Friday, January 31, 1868
The Convention was called to order on Friday at 11 o’clock, Mr. Pres. Cowles in the Chair. No issues related to public schools were addressed on this day.
After various business of the Convention, Mr. Galloway lodged a complaint against one of the reporters for the Carolinian for a racist slur and called for his expulsion. Mr. Galloway said that delegates were called “niggers.” The President explained that a reporter of the Carolinian had come forward and laid his notes of today’s proceedings on the President’s desk. The reporter objected to his reading them and took back possession. The President then called for getting back the notes of the Reporter. The Reporter objected, stating that they were only rough notes. The President said that the note were among the most infamous thing that he had ever read. The President said he would exercise his authority to expel the reporter from the floor.
The Convention then proceeded to other business, including another lengthy debate on political disabilities. Mr. May complained, stating that “from the beginning of the Convention there has been a disposition manifested to shoulder anything foreign from the true duties of the Convention.—This body had scarcely met in the morning, to enter upon its important duties, before some foreign subject was introduced, which usually tended to an alienation of feeling and discussions, which would bring the Convention into disgrace among the people.—They are anxiously waiting for the formation of a Constitution. They have looked in vain. The Convention must pursue a different course, or two weeks longer will pass away and it will have hardly commenced its duties.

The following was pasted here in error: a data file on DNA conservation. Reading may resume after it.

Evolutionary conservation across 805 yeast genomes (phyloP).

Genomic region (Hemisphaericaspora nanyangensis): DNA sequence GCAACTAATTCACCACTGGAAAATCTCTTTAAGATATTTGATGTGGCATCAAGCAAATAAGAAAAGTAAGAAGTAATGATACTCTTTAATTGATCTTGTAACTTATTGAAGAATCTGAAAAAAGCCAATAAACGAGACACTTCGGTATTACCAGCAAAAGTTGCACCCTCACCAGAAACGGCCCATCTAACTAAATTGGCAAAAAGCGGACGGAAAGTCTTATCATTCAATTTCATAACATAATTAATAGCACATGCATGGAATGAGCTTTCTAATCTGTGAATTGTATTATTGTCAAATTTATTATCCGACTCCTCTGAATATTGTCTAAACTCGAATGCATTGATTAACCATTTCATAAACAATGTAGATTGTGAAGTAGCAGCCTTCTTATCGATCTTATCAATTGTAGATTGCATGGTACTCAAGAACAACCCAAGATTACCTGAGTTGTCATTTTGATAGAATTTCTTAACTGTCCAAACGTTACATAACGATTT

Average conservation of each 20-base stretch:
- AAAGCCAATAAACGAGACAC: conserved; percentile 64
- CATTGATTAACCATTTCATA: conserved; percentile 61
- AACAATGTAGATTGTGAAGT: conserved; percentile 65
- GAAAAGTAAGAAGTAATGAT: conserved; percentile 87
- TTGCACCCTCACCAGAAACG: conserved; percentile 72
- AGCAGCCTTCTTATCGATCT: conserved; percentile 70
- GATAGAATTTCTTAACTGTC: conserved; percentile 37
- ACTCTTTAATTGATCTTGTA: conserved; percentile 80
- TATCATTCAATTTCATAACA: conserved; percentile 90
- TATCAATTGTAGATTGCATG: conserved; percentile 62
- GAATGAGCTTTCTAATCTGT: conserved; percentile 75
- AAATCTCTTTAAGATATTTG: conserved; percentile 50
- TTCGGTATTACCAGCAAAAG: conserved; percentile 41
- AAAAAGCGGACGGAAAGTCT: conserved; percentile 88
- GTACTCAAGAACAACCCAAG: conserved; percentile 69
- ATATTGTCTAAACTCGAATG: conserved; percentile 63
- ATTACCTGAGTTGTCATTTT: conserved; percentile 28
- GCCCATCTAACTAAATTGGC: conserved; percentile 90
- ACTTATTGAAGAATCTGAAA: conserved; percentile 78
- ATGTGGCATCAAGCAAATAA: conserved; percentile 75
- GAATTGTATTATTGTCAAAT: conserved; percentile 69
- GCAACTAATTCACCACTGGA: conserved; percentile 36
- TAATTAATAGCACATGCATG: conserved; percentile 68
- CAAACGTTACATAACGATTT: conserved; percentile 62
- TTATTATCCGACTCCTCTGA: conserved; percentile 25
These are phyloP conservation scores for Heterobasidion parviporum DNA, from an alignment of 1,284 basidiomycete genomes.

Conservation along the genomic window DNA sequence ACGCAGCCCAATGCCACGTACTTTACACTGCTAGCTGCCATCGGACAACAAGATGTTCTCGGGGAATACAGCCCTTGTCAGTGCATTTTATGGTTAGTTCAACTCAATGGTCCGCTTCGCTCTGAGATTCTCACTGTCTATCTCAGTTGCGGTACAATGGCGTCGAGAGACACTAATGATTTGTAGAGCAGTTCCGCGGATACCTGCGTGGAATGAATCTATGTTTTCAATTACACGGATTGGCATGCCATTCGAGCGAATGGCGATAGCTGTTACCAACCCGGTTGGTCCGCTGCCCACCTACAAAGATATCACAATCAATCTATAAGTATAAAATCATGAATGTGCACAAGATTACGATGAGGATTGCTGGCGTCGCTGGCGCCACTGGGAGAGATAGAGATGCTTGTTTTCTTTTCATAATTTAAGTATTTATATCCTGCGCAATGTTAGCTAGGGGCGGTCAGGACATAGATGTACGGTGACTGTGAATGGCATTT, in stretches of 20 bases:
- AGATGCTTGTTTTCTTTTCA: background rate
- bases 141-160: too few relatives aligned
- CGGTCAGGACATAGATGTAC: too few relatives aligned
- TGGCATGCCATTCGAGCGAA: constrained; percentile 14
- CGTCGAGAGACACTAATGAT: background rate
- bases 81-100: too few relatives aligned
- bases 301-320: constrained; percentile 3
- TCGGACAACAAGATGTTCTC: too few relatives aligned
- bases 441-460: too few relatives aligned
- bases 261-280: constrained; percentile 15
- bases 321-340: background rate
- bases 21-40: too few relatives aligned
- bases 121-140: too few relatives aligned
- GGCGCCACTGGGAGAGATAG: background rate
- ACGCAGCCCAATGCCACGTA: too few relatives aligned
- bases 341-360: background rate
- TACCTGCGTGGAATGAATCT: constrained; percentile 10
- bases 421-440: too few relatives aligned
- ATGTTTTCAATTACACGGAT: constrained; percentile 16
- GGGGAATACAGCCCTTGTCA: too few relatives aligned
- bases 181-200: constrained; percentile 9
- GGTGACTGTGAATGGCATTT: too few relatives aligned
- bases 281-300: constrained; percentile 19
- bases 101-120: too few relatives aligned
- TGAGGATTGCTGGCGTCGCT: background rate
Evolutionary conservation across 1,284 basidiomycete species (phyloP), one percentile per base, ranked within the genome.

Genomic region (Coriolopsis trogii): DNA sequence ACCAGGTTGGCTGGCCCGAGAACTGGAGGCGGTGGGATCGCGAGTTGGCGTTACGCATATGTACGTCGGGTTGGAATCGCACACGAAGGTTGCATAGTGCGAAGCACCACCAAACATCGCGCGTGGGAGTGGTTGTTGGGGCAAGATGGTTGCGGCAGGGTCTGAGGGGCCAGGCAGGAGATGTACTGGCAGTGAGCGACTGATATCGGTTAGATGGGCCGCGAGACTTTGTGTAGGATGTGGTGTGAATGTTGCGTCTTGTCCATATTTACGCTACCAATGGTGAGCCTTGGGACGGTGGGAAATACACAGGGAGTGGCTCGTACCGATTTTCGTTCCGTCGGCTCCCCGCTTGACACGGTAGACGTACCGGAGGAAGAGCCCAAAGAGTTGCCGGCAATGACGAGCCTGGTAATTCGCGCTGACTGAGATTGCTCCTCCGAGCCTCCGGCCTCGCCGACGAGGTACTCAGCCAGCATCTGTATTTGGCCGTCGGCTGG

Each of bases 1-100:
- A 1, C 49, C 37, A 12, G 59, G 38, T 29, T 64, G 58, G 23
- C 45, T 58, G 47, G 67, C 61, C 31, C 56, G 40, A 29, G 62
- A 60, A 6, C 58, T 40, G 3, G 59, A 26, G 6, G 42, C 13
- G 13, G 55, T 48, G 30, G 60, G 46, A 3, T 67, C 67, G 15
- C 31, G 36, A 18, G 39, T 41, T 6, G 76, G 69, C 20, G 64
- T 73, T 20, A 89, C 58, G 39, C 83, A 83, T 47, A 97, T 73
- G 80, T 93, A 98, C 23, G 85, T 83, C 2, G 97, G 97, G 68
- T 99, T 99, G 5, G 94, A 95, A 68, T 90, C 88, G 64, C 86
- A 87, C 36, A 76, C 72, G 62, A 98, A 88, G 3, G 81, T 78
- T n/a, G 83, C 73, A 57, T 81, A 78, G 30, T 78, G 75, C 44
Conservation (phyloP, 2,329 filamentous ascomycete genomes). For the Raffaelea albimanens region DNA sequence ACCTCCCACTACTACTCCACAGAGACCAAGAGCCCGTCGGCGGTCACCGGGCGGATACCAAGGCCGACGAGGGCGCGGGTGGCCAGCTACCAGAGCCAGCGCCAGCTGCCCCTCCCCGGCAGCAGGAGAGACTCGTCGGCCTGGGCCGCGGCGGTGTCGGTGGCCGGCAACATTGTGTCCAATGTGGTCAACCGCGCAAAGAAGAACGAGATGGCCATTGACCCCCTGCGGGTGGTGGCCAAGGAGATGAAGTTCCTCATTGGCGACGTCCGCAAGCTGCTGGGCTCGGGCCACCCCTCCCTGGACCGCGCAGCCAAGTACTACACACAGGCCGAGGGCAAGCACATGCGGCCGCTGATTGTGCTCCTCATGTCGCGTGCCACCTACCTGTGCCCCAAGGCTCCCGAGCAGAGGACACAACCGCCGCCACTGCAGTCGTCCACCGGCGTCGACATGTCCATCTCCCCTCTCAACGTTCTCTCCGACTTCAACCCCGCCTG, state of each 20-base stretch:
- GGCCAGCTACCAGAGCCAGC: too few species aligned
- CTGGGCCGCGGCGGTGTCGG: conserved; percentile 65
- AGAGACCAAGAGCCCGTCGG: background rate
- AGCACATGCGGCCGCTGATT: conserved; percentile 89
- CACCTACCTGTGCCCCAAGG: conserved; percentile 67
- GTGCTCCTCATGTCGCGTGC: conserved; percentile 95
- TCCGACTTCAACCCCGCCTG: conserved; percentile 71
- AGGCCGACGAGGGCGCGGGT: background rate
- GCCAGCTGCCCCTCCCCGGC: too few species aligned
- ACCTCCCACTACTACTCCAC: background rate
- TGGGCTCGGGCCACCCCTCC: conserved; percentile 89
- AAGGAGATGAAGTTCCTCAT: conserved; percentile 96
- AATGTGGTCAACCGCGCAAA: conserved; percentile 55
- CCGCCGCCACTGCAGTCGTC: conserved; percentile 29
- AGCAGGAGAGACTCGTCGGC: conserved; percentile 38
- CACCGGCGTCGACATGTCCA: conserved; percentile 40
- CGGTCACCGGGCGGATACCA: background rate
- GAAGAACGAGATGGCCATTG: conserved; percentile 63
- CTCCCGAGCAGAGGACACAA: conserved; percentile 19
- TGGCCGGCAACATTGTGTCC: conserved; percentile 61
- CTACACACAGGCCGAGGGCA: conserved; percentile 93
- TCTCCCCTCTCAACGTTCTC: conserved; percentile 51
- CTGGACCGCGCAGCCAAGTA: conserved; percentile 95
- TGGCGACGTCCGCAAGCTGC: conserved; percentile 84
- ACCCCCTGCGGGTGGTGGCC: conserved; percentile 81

After voting on a resolution at hand, Mr. Durham returned to the issue of the reporter, stating that the reporter had told him that the President was erroneous in his statement. After an exchange, the President said that “the character of the President for veracity is at stake. I pitied the young man and had not been disposed to expel him, and certainly it was not done for malice. I would have kept him if I could but I couldn’t have allowed him to stay in my own house after the use of such language.” To this the delegates applauded.
On motion the Convention adjourned.
In the House Chambers, the President sat at the top tier of the Dias, clerk(s) on the second level, and reporters, on the third tier closest to the floor. Presumably this reporter was sitting here when making these notes.
Ferrell, Joseph, ed., Compilation of the Official Report of the Proceedings of the Convention (Chapel Hill, N.C.: unpublished manuscript 2007). (See day 8 for fuller explanation of this resource.)
Note: EdNC has converted quotes back to first person/present tense.